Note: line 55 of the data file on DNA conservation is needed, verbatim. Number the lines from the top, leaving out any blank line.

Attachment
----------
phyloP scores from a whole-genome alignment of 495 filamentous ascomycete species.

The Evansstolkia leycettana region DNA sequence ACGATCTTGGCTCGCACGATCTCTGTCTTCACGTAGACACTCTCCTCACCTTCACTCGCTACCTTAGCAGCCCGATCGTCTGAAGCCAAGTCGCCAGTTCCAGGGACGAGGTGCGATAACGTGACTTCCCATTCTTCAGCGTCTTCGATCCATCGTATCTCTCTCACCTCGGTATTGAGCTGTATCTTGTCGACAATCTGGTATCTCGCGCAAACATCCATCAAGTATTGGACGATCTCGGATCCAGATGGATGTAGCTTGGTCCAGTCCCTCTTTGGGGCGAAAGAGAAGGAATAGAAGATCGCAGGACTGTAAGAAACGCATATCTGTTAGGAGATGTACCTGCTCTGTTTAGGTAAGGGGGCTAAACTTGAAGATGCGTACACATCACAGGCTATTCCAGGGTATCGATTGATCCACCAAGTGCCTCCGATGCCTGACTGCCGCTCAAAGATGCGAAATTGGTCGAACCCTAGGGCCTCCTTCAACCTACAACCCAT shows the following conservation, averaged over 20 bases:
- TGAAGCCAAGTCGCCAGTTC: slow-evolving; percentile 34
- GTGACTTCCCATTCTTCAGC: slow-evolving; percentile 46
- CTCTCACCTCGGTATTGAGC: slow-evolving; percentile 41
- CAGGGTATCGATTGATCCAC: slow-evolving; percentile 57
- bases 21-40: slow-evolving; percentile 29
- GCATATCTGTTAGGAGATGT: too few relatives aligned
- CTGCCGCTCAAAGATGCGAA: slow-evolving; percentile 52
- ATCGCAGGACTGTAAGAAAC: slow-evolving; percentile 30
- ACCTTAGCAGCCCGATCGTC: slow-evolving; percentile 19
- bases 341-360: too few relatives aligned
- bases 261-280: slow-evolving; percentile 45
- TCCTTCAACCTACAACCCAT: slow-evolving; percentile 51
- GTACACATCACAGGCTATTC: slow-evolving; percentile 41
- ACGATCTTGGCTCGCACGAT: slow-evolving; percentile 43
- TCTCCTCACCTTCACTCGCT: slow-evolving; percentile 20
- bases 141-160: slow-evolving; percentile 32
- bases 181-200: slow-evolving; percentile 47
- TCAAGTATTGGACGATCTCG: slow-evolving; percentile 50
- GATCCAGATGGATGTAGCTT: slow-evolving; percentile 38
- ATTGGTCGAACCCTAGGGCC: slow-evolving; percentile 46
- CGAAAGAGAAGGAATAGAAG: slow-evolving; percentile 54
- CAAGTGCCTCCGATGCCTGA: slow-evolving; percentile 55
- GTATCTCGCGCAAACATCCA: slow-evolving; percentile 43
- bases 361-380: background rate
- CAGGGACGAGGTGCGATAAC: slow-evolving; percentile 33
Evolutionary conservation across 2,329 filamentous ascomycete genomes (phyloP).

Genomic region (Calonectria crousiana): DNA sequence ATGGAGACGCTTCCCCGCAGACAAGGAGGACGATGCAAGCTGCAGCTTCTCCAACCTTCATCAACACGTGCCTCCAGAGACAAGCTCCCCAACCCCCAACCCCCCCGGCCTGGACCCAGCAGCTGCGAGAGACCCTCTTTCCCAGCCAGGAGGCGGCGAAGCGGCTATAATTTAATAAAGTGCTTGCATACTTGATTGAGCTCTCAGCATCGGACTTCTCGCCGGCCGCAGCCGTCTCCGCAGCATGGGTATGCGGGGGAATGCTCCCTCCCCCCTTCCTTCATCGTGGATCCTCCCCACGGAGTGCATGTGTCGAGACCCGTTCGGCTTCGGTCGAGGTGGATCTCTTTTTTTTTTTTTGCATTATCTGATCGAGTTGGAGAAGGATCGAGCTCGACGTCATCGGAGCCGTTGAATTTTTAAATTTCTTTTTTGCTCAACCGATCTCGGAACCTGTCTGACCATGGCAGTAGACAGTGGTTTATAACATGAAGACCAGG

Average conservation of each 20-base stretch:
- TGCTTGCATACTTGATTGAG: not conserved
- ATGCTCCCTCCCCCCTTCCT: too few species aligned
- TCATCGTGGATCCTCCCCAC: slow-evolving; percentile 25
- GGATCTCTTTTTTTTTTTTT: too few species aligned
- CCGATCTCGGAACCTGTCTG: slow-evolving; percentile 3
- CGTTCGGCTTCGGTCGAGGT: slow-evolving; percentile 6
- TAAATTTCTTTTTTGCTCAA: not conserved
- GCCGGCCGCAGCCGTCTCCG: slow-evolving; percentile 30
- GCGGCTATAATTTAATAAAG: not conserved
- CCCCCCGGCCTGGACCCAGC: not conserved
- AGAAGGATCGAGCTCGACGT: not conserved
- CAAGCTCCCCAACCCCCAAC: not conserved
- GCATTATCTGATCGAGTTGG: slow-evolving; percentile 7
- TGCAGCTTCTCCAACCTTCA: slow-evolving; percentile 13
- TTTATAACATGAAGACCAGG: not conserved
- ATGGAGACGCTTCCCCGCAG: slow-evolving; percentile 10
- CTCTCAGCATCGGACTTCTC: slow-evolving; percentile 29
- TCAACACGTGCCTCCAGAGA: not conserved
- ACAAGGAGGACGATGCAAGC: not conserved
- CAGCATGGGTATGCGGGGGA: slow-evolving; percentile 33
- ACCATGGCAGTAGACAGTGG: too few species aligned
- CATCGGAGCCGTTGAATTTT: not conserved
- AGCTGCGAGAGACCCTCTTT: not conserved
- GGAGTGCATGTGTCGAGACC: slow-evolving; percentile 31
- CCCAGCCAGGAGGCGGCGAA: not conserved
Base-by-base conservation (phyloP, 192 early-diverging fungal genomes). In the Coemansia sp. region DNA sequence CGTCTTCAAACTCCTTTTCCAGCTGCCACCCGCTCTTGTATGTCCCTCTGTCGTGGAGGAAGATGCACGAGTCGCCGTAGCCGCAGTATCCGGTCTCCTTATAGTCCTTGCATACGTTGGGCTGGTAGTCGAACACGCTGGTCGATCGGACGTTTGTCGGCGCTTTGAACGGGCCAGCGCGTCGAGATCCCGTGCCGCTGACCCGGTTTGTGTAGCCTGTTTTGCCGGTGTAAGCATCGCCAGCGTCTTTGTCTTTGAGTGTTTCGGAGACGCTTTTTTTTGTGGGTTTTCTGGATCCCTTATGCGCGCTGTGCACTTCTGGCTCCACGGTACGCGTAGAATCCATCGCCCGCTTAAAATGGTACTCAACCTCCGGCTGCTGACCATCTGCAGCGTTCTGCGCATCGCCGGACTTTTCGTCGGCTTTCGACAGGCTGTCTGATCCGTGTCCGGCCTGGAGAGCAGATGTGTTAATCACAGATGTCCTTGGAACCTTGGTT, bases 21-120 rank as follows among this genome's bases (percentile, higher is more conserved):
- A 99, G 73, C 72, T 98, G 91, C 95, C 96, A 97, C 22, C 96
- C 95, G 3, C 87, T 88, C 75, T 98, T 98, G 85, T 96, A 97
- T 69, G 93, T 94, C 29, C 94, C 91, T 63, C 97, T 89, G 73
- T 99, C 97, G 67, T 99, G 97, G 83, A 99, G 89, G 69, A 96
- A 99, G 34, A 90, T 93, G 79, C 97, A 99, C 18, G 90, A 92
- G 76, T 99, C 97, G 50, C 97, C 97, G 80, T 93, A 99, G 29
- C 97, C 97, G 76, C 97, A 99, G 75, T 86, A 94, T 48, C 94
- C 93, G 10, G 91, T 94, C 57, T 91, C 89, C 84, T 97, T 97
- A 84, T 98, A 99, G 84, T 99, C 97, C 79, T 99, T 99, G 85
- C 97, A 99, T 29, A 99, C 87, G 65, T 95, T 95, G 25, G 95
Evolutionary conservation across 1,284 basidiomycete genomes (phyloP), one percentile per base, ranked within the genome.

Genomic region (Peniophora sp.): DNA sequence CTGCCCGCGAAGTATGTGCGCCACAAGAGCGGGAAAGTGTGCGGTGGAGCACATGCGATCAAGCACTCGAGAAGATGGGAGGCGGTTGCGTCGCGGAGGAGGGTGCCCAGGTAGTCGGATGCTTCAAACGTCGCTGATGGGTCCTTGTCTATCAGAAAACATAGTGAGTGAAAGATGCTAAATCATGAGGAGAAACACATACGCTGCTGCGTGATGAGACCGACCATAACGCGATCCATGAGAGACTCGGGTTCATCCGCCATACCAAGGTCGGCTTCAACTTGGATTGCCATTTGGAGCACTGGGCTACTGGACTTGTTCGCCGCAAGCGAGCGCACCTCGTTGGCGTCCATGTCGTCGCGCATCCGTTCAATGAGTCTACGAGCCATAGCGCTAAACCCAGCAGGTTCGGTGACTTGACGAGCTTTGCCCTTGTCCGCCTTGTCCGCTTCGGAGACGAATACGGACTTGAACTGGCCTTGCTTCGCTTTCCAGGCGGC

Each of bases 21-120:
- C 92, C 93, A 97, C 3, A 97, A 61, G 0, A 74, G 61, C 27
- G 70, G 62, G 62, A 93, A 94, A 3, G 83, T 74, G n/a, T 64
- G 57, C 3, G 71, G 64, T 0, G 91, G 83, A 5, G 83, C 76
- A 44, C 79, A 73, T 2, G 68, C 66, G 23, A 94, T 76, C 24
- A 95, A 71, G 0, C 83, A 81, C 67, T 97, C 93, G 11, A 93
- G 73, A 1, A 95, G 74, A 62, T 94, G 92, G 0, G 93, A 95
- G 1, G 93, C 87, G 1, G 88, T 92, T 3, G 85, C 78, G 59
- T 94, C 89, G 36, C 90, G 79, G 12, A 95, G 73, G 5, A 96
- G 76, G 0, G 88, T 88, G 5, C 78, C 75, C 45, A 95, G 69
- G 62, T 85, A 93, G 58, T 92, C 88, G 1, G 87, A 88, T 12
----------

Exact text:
- CCCAGCCAGGAGGCGGCGAA: not conserved